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The Governor Gets A Chance To Boost State Support For Public Colleges


Four years ago, state lawmakers approved a plan that changed its relationship with the state’s public colleges and students.  The plan contained two major changes: public college tuition would be raised automatically and the state would commit not to cut state support for those institutions and would not use the increased tuition to close budget holes.

As part of the deal to increase tuition up to $300 annually, the state pledged to maintain its support.  According to state officials, “In return, the State committed to maintain [the state and New York city university systems] current funding year-to-year – this preserved budgets for curriculum innovation and ensured students were not back filling State cuts.”

This component of the plan was a Maintenance of Effort (MOE) provision, which mandated the state provide a steady level of funding to public colleges that would not depend on revenue generated from tuition. 

The idea was that this MOE should have allowed the State University of New York and the City University of New York to invest the funds generated by the tuition hikes toward expanded academic and student support services. 

But it turns out that there was a major caveat to the state’s promise.

Buried in the fine print of the 2011 legislation was that the MOE was defined to mean that the state would spend no less than the total amount it spent the year before.  Yet, annual inflation erodes the purchasing power of the dollar; in essence keeping state support at a steady level meant a cut.   Moreover, the fine print also left vague what services would be covered by the MOE.

When the plan was approved in 2011, critics thought the result of annual tuition hikes would be a shift in the cost of attending public college from Albany to the students and their families.  Sadly, it appears that they were right.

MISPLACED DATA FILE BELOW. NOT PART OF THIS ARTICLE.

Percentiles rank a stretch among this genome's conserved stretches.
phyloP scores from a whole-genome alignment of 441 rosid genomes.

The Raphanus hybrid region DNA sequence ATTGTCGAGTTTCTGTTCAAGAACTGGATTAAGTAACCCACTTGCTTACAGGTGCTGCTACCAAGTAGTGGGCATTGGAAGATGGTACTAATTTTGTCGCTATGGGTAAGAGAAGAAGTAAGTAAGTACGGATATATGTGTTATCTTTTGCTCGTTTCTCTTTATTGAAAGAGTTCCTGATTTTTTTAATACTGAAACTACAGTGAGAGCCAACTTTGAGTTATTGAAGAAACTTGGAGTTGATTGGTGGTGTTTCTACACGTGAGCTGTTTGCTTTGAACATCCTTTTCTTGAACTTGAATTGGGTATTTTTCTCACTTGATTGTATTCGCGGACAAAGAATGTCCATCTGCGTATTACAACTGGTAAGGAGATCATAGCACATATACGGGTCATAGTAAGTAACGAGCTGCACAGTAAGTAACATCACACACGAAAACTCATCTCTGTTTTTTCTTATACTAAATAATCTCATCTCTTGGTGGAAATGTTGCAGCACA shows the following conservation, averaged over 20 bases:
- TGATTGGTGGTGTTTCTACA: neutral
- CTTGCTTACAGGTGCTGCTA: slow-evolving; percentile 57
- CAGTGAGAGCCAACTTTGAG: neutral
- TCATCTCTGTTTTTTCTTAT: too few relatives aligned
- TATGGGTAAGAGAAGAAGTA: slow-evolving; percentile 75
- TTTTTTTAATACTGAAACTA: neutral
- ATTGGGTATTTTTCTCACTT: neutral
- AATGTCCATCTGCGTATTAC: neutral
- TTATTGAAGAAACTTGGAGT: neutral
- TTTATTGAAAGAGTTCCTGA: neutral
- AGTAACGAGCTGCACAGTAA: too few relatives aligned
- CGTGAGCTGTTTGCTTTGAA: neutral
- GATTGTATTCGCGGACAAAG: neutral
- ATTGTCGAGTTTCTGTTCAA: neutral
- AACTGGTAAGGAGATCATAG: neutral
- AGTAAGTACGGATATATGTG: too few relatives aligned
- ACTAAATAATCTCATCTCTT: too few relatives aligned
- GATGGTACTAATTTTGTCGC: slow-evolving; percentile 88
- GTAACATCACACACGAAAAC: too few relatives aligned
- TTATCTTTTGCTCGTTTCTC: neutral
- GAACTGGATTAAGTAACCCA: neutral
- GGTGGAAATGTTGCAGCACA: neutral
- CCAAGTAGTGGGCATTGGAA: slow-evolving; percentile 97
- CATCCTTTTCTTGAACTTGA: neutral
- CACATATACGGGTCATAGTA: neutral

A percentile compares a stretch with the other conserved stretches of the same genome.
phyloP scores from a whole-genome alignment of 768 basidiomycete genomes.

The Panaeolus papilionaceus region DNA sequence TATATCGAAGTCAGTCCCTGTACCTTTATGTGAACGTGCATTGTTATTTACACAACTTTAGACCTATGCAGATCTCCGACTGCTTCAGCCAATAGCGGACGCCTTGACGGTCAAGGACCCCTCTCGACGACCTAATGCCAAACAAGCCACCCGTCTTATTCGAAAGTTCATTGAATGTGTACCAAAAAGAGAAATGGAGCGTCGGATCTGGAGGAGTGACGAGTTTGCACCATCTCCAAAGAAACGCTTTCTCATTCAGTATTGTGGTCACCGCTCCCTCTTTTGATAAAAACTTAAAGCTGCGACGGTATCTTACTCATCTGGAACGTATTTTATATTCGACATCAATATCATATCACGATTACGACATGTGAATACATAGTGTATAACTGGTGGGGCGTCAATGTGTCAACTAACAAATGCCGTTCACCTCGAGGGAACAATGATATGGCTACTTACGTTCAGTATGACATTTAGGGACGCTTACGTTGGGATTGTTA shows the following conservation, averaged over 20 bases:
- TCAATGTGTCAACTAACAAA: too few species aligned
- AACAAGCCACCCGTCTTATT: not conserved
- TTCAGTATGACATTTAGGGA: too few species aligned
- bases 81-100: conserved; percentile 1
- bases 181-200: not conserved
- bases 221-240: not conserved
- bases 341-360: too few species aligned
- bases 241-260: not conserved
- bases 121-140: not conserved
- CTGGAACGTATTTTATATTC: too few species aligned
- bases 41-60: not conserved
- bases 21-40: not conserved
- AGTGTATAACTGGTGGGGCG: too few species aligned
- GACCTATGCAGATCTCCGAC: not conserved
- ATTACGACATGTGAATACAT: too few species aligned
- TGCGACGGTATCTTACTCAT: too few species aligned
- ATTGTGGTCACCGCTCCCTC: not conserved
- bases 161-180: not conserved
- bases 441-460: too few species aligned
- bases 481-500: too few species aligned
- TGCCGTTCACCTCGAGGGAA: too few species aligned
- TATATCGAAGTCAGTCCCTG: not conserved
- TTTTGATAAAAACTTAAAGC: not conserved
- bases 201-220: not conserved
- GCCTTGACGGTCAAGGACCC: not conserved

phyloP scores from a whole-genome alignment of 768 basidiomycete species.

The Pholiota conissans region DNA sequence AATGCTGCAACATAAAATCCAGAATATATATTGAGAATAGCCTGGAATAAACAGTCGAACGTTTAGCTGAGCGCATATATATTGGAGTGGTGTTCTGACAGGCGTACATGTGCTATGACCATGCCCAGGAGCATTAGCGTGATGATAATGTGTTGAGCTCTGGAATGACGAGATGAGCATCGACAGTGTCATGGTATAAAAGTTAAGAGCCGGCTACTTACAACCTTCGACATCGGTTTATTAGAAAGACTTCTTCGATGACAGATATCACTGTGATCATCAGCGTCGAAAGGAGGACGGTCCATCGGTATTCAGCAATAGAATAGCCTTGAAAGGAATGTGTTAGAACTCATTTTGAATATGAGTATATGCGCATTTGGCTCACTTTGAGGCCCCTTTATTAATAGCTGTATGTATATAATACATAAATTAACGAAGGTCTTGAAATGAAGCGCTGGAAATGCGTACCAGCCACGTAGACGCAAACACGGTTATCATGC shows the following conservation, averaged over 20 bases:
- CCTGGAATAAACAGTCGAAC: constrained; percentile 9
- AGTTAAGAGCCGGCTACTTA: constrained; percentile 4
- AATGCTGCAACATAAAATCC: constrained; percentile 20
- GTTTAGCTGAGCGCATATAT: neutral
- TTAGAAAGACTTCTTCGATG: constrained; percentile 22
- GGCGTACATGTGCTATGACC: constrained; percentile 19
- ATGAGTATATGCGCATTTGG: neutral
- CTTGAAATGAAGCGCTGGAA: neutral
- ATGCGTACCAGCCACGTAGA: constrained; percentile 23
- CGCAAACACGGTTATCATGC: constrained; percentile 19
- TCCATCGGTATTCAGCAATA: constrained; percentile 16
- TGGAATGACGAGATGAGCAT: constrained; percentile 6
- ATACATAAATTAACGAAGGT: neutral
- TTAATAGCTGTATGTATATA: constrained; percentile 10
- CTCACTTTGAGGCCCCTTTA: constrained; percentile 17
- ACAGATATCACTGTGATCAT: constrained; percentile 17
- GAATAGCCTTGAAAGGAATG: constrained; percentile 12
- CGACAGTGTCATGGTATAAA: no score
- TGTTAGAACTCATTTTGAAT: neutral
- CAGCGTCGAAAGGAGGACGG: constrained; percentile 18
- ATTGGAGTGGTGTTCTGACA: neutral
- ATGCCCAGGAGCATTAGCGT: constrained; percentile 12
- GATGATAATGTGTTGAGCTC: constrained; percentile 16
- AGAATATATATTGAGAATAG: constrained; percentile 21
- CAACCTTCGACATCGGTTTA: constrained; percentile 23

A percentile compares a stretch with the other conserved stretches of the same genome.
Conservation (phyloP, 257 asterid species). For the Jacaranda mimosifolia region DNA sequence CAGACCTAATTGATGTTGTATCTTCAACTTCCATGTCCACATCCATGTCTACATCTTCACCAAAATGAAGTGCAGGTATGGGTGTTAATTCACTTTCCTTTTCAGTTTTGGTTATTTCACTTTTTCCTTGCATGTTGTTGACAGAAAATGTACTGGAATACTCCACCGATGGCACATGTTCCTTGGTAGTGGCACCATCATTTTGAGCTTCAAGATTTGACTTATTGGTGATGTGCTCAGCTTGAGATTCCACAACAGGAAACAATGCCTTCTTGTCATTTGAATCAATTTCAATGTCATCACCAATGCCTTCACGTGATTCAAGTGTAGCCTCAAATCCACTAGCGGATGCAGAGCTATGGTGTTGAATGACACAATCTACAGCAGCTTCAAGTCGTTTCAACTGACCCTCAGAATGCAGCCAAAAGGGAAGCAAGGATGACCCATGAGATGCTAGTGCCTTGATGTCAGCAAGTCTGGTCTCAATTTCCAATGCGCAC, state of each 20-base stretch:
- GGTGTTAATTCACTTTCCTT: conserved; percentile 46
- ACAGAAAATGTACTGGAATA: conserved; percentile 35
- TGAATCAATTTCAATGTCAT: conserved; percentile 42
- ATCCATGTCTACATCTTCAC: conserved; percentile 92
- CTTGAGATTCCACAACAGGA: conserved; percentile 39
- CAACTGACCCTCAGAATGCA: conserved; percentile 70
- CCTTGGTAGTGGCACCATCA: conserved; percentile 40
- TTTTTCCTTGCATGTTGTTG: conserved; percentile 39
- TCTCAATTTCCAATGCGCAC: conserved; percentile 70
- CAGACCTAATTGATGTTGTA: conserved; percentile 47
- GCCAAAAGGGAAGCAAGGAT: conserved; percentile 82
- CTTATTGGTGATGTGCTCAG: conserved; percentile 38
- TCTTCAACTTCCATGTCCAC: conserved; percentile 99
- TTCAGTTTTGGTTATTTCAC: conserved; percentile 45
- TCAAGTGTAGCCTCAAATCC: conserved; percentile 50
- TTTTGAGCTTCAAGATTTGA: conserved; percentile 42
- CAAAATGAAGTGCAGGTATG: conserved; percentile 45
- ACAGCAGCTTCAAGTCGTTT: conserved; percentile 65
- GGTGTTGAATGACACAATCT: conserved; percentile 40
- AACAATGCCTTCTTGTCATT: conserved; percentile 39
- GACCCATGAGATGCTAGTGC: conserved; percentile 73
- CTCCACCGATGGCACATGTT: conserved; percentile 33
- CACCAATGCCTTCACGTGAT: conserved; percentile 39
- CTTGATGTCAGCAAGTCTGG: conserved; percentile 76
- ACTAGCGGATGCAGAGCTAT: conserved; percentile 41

Tuition at state public colleges is expected to increase by as much as 42% by the time the law expires on July 1, 2016.   While tuition has jumped dramatically, state support for SUNY and CUNY has remained largely flat.  As a result, the cost to maintain SUNY and CUNY’s services at the same level as it was in 2011 has increased by nearly $200 million combined. 

The state made up the difference by using the increased tuition dollars, undermining its promise to students and their families.  Eroding state support coupled with rising tuition has had an impact: Prior to the 2008 recession, the state paid more than half of SUNY’s operating costs. Now student tuition and fees account for 64 percent of SUNY’s operating costs and the state pays a mere 36 percent of those costs.

During that time, the state has not felt budgetary shortfalls: In fact, New York State’s budget has grown from $134.8 billion in 2011 to $143.8 billion in 2015, roughly a 7.5 percent increase.  That’s right, while the state has spent 7.5 percent more than it did at the beginning of the Cuomo Administration, students have been forced to pay more and the state has shortchanged public colleges in the budget.  Clearly, priorities have been elsewhere.

The effect has been to shift the burden of operating New York’s public colleges from the state to college students and their families.

Lawmakers now understand the mistake in the MOE and have overwhelming approved a fix.  The legislation requires the state to provide funding to cover all mandatory costs of both SUNY and CUNY.  Those mandatory costs include items like utility bills, building rentals and other inflationary expenses incurred by both the state and city universities and the state university health science centers.  The legislation has broad support:  SUNY, CUNY, faculty and student groups all supported the bill and it passed the Senate 62-1 and passed Assembly 146-1.

Now the ball is in Governor Cuomo’s court.  

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